Candle decorating ideas can transform your home this time of year, when night falls early and there's a chill outside. The flickering flames can make things feel both festive and cosy on a dark winter evening.
The good news is, there are plenty of ways to glam up ordinary votive candles, which cost very little or nothing at all. Want proof? Check out these candle decorating ideas that use stuff you have lying around the house, from candy canes to leaves and even asparagus.
Sure, you may want actual flames in this spot during a cocktail party or at Thanksgiving, but sometimes getting a fire going and keeping it stoked is a royal pain when you're trying to pass platters and baste a bird. Instead, skip the newspaper and kindling and create an arrangement of pillar candles. Use different heights or elevate some of them on upturned bowls. You'll have the same pretty glow as a real fire without having to prod it with a poker.
Water-filled jars are an easy pairing with votive candles and green leaves. Tiny tea lights are just weighty enough to skim the water's surface—without going under—and banana leaves are easy to bend and insert. You can also submerge flowers, twigs, rosemary branches, or slices of citrus. And don't forget cranberries, the obvious pick at Thanksgiving. Float several handfuls of the fruit in water and top with a votive for a fast tabletop or sideboard decoration.
Julie Coraccio, the home organizing genius at Reawaken Your Brilliance, loves to mix candles and water. "I'll fill the tub in a guest bath and float votives in it—or for a half-bath you could use a pretty, galvanized pail," she suggests.
The beachy look is fine, but with colder weather coming, consider an autumnal vibe for hurricane globes. Fill the lower portion of the vessel with acorns, candy corn, tiny foam pumpkins, small pinecones, bittersweet, leaves (fake or real), tiny apples, or whole nuts (walnuts, almonds, pecans). Just be sure your pillar candles are tall enough to clear the design—you don't want to ignite anything flammable.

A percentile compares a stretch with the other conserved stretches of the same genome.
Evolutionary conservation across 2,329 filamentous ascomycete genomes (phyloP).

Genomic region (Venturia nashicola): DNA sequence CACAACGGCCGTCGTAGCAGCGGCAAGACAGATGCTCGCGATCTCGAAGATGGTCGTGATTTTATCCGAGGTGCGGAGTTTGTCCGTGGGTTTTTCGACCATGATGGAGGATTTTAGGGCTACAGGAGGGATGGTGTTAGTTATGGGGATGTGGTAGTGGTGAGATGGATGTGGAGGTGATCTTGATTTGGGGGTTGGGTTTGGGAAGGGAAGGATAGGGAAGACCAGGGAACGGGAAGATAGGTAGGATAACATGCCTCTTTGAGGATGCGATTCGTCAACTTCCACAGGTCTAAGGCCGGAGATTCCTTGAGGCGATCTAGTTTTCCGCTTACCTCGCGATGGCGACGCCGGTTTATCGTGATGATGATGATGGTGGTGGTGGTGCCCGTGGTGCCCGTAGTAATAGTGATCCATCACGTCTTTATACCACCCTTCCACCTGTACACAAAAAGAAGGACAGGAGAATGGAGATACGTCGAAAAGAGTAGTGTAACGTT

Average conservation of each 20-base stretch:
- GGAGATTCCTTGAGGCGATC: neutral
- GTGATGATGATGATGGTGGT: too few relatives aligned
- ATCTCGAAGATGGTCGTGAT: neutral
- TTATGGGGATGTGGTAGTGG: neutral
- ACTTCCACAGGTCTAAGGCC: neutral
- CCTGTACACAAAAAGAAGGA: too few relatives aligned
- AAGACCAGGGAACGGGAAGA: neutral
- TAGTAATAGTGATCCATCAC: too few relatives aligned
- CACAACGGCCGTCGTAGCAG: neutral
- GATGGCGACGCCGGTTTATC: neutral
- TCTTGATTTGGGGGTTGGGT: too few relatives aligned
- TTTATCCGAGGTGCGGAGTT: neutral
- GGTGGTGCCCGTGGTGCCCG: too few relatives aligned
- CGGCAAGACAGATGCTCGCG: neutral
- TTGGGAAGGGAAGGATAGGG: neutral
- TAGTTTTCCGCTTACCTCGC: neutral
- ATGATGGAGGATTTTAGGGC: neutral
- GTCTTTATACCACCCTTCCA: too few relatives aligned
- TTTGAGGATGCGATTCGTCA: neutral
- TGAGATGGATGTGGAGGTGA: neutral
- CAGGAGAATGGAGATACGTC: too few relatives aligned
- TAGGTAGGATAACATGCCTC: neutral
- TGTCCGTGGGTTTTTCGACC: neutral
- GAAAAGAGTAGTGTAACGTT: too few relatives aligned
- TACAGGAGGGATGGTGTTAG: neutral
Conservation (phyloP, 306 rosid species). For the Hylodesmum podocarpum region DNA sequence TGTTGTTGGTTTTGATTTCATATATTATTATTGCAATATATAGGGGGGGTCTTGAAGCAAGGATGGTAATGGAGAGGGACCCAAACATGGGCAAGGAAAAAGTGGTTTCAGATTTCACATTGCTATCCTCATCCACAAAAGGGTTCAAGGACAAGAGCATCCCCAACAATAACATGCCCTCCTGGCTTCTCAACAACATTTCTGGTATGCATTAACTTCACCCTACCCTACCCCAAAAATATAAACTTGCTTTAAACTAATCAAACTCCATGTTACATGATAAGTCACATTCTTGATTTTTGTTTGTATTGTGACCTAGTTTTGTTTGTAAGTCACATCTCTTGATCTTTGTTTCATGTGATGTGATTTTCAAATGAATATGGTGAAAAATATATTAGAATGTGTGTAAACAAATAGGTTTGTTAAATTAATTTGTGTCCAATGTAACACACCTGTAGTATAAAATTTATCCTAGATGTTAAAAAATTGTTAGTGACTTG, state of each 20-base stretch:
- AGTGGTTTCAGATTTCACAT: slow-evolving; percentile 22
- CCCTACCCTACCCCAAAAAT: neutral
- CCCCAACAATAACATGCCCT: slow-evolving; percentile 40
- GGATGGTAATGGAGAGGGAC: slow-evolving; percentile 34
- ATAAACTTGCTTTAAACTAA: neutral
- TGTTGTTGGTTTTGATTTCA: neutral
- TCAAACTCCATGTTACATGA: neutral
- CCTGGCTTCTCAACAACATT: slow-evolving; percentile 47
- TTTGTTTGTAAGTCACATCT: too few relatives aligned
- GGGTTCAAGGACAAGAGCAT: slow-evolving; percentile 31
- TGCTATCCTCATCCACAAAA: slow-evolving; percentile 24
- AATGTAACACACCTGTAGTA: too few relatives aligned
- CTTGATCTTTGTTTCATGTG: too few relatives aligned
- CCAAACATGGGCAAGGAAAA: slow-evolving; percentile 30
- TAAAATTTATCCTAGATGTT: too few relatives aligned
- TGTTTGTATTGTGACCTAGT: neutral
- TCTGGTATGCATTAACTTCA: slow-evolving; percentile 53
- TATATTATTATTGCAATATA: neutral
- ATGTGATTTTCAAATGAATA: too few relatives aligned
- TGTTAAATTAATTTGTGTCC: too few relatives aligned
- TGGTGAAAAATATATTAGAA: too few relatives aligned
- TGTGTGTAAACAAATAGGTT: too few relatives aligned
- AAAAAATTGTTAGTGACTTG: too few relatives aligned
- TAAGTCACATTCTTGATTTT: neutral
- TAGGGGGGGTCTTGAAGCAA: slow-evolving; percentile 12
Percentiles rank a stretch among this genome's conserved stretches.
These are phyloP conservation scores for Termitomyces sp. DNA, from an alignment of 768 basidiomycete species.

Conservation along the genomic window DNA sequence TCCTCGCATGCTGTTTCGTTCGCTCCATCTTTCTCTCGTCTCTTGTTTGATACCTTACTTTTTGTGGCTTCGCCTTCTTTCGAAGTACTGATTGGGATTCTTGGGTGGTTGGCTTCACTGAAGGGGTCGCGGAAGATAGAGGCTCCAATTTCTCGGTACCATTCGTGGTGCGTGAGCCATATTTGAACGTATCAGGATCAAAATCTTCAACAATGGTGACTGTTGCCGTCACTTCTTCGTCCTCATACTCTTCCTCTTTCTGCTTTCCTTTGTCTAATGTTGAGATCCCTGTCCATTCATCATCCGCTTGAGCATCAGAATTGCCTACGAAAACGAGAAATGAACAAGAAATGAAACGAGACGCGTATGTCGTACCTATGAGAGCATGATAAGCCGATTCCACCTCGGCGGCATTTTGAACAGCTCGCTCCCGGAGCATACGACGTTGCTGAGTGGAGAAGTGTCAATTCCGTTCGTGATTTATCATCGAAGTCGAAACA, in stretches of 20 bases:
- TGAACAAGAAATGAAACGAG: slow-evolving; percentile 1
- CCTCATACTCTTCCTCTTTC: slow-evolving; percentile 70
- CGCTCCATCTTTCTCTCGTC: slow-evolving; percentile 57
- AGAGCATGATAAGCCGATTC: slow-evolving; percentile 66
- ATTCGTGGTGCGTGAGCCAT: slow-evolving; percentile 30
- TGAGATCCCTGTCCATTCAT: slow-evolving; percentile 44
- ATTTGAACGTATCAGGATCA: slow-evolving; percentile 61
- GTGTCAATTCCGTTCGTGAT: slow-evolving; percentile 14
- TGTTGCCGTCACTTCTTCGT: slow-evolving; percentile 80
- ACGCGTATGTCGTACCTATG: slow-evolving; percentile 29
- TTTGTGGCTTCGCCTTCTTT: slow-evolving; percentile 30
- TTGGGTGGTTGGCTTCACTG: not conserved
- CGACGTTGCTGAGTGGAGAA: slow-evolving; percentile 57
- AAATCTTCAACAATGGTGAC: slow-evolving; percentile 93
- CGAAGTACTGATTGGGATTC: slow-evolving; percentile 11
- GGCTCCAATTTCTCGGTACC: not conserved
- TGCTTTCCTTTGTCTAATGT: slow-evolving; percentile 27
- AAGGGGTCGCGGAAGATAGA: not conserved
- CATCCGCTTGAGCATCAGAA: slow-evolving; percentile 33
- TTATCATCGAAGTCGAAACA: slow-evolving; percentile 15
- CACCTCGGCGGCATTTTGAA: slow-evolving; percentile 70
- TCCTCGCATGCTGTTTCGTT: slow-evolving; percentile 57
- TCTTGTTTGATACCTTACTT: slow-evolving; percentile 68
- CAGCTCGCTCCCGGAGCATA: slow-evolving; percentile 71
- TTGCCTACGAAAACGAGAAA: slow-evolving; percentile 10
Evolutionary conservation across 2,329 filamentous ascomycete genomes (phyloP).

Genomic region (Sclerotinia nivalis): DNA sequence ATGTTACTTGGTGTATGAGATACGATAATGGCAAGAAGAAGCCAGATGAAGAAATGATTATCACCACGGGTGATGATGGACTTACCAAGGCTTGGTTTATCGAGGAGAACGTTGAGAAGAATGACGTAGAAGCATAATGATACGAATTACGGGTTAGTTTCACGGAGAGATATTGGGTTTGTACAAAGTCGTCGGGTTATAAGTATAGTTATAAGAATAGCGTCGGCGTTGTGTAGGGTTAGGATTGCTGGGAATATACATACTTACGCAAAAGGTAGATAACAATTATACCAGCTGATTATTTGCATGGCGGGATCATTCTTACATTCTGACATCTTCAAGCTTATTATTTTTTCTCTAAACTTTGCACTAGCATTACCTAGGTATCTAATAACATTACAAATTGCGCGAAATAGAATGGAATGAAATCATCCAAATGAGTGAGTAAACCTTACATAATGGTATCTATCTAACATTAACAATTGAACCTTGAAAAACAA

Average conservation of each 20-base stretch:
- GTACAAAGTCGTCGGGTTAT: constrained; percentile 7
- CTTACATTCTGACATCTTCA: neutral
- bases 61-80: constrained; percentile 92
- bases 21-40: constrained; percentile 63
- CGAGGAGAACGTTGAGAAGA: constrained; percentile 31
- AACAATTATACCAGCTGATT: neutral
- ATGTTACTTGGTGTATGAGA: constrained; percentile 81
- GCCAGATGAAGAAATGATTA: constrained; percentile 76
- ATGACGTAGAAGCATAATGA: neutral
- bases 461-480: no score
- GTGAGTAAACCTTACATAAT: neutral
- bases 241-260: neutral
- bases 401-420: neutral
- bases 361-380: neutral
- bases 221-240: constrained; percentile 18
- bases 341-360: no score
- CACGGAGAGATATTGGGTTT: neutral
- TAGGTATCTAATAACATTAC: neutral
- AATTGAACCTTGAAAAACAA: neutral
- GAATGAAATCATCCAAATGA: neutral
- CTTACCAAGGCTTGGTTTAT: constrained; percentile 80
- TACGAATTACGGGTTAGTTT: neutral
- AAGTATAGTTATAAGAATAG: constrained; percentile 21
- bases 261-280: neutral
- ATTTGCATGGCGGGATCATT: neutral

Who really eats candy canes, anyway? Put these swirly sticks to better use by gluing them to a pillar candle and then wrapping it all with a ribbon.
If you're not a fan of peppermint, try Twizzlers or chocolate-dipped pretzels. You can also glue on other treats, including Hershey's Kisses wrapped in foil, multicolored gumdrops, and pieces of ribbon candy.
Grab a few greens
Cynthia O'Connor O'Hara, the lifestyle expert behind The Harried Housewife and author of "Cooking, Baking and Making: 100 Recipes & DIY Ideas for All Seasons and Reasons," uses simple evergreens to create this bold centerpiece.
"Tie together small bundles of branches with twist ties or thin wire, and arrange them on a small metal pan with pine cones and cranberries," she suggests. Add other bundles to a large glass vase, and fill it with water. "You can use greens from your backyard or Christmas tree or pick up artificial ones from a crafts store," she adds.
These pretty votives come together easily with some gold ribbon and plastic ring-shaped candleholders.
"Just remove the rhinestones and other decorations to make a design on these small glasses," says O'Hara. A glue gun or permanent adhesive (O'Hara likes E-6000) holds the ribbon and doodads in place.
Glass votives can also be stenciled or painted, points out Bee Heinemann, interior design director at Vant Wall Panels. "You can use them as place cards on a holiday table by decorating them with each guest's name or initial," she adds.
Raid your spice rack for this candle upgrade, suggests O'Hara.
"Cut or break whole cinnamon sticks to match the height of your candle, and then wrap the pillar with a rubber band," she explains.
Tuck the sticks inside the band to secure the spices, and wrap the candle with twine or raffia. Embellish with a leaf or a piece of bittersweet tucked under the twine. No cinnamon sticks in your cupboard? You can also glue whole star anise to a candle. And your DIY efforts come with a reward: a delicious homey scent every time you spark this spicy light.
Emerald-hued veggies pop out visually against white pillars. As with the spice candle, use a rubber band to hold the veggies in place and then cover it up with kitchen string or holiday ribbon.
This veggie-centric look is an ideal display at Thanksgiving because it fits the harvest theme of bounty, but the green also works at Christmas (add red ribbons or fit candles inside hollowed-out scarlet produce such as bell peppers and pomegranates).